STEPHEN COLBERT, HOST, CBS: Cuomo gave a speech at a bill signing event, and in doing so he said something stupid. It's subtle to pick out, let's see if you can spot it.

ANDREW CUOMO, GOVERNOR OF NEW YORK: We're not going to make America great again, it was never that great.

COLBERT: That is the dumbest thing you can say as a politician. That's like closing your speech with apple pie sucks, I'm lukewarm on the troops and those stripes make the American flag look fat, thank you. I hate my mother!


FRANCIS: What do you think?

STIREWALT: Look, Cuomo has always been overrated, he's the legacy politician. And if you're a legacy politician you got to be better than the old man and he is not. And he has been -- he has been more hype than substance throughout his career.

FRANCIS: He's going to win anyway though, probably.

STIREWALT: Well, it's New York. You people have it. You want to -- the president talks about a rig system. New York is the incumbent protection unit, number one, they are the best. Though, I will say this, Cynthia Nixon is will put some marks on him. He is going to walk away from this experience. Sorry for being so bad at politics.

FRANCIS: It goes to what you said, though, trying to have it both ways and falling flat on your face. And that's what happened there, if he tries. I don't know what he was trying to say. I don't think it was what actually came out of his mouth but it was that trying to appeal even further left of where he is, no?

STIREWALT: Yes. I know I will never ride a horse in the Kentucky derby, I'm not going to try. He ought to not try such complicated verbal dismounts he ought to keep it simple and stick to the prompter.

FRANCIS: Chris Stirewalt, thank you, my friend.


FRANCIS: Up next, a story special investigation days after a sex abuse scandal rocks the Catholic Church. We send our cameras to D.C. to hear from lawmakers but it's what they won't say that has everyone talking.


UNIDENTIFIED MALE: How about Cardinal Wuerl do you think he needs to go?

UNIDENTIFIED FEMALE: I really can't answer that question. Sorry.


UNIDENTIFIED MALE: Unfortunately, I've got to head to the airport.



FRANCIS: Growing calls for a national probe into Catholic clergy abuse after this week's bombshell report from Pennsylvania's attorney general detailing more than a thousand cases of abuse over a 70 year period.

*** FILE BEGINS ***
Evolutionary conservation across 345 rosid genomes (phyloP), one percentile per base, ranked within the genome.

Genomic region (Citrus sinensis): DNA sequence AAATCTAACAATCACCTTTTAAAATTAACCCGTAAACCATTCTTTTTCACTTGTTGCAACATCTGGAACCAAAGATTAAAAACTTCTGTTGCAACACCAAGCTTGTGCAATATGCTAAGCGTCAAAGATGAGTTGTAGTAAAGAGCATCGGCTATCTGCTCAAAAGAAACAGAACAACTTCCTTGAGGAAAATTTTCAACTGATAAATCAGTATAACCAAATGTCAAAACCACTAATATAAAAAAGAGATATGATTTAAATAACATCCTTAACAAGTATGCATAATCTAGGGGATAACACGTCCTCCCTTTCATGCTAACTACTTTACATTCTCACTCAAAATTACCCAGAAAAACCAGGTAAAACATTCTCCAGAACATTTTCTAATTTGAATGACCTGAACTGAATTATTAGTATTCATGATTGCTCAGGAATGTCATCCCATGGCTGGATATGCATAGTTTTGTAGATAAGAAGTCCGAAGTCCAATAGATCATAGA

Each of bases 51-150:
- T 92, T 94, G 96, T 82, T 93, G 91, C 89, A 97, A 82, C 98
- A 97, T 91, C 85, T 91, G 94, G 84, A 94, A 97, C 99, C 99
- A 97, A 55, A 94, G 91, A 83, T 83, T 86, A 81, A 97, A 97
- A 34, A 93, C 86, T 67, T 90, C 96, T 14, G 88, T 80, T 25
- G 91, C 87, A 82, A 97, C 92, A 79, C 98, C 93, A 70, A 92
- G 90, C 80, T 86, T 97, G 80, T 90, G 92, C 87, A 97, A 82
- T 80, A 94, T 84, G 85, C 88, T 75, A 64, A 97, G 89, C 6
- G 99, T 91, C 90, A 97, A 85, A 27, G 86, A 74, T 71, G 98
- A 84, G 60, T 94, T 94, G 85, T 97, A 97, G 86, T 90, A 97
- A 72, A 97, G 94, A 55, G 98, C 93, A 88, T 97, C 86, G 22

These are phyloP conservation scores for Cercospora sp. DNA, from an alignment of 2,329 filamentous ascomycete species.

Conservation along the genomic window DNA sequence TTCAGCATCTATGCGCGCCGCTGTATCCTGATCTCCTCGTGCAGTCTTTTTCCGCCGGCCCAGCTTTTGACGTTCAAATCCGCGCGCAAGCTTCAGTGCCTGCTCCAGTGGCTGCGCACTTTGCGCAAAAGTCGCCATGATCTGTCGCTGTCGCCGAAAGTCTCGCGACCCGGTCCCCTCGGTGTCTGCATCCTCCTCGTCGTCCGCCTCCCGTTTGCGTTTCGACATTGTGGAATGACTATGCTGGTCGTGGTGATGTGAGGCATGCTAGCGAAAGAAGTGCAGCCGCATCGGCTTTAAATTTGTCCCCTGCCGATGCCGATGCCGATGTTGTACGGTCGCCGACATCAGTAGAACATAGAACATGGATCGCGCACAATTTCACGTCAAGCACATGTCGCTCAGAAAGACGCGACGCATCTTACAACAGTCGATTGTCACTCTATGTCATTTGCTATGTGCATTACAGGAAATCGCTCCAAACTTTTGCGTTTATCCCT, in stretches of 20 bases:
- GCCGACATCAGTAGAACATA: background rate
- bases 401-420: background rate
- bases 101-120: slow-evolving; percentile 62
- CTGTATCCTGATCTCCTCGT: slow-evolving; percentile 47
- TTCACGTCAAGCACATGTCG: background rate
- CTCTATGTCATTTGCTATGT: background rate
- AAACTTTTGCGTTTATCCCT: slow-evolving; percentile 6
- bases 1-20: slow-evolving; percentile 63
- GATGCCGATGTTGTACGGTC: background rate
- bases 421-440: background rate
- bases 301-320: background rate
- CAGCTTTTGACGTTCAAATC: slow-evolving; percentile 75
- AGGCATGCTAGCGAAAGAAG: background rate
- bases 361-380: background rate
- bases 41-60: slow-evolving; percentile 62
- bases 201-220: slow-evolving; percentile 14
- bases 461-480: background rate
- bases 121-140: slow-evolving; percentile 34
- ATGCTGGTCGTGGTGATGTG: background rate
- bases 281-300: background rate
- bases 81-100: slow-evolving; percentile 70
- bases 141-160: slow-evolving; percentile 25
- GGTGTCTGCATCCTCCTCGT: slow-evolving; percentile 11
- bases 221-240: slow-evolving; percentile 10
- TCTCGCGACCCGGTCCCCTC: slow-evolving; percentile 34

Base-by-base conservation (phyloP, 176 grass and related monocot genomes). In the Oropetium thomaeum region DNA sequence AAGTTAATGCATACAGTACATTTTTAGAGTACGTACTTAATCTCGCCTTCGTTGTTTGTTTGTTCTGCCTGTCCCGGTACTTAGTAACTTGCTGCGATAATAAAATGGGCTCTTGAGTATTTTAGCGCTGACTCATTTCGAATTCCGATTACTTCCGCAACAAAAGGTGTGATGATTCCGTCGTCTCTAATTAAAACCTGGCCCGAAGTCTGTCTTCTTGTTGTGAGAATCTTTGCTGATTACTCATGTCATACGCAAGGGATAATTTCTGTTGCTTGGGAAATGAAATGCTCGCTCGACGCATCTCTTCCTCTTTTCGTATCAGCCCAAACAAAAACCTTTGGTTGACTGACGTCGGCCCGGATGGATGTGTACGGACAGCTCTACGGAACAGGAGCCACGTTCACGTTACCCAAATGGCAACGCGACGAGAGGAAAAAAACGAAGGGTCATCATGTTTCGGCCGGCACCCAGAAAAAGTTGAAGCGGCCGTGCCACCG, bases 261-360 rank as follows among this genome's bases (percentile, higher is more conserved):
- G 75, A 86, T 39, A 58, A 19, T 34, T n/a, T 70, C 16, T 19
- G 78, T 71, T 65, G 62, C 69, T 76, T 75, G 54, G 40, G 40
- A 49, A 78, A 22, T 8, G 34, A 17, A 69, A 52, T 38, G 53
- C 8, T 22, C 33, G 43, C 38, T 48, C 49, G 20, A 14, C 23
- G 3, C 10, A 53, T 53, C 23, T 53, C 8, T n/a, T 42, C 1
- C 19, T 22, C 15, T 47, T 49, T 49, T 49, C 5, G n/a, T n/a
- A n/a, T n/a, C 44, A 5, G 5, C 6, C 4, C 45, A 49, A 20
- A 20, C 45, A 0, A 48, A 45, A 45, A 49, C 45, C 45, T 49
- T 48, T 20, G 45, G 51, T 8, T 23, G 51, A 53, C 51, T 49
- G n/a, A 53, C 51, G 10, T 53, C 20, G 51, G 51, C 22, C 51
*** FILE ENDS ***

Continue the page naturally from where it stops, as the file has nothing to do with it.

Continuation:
And as the Vatican now expresses shame and sorrow, the story investigation has found that many lawmakers on Capitol Hill are less than willing to address the scandal, watch.


UNIDENTIFIED FEMALE: Pennsylvania report 300 priests more than a thousand child abuse--

UNIDENTIFIED MALE: We really got to go.

UNIDENTIFIED MALE: Let's not (Inaudible) I'm sorry. I'll probably need to take a look at it. I'm sorry. I have to spend time looking at it.

UNIDENTIFIED FEMALE: Certainly it's horrible, it's a horrible thing to happen to children. So I haven't been close, you know, plowing every single detail. So.

UNIDENTIFIED MALE: Should there be a national federal probe do you think?

UNIDENTIFIED FEMALE: I'm not sure I can answer that yet.


UNIDENTIFIED MALE: Unfortunately, I got to head to the airport.

UNIDENTIFIED FEMALE: I can't right now because they just called the vote and I've got to run.

UNIDENTIFIED MALE: Nothing about the church abuse scandal right now, though?

UNIDENTIFIED FEMALE: Well, I think that it's heartbreaking. I would assume other attorneys general around the country would probably will be taking a look to see if this mess it's what they do everywhere in the country.

UNIDENTIFIED MALE: We've seen a whole lot of your colleagues not want to talk about this issue today.

UNIDENTIFIED MALE: Well, it's a hard issue to talk about. I mean, anybody that did, it's worse than a crime and they ought to be prosecuted to the full extent of the law and those who conspired with them should be and those who covered it up.


FRANCIS: Joining me now is Father Jonathan Morris, he is Fox News religious analyst. That is not will be expected. That's not what we thought was going to happen. That we're going to send cameras and that lawmakers were going to deliberately run from the cameras. Why do think--


FATHER JONATHAN MORRIS, FOX NEWS RELIGION ANALYST: Imagine -- I certainly don't feel like talking about this but it has to be talked about, and that's why I am talking about it, and I'm glad that we are talking about it.

It's absolutely horrific. The Vatican said sorrow, that's great, I'm glad that the Vatican gave those words but much more has to be done. Because it's not just the crime of the abuse. I think everybody is saying yes, that happens in every sector of society.

But the cover-up doesn't happen in every sector of society. And the church, the Catholic Church in this case has covered up to protect the institution risking the individual over and over and over again.

And you know, can I tell you, Melissa, that I think it's wonderful that the bishops of the United States have now said we need to have the Vatican, they call it an apostolic visitation, the Vatican coming in, an independent investigation, lay people involve, wonderful.

But can I tell you and I'm going to be very clear here, if the Vatican doesn't open up its archives as well, is it's not transparent. The Vatican itself, who in the departments of the Vatican knew, for example, the payments that were made out to the accusers of -- the accusers of Cardinal McCarrick and yet, he was still made a cardinal?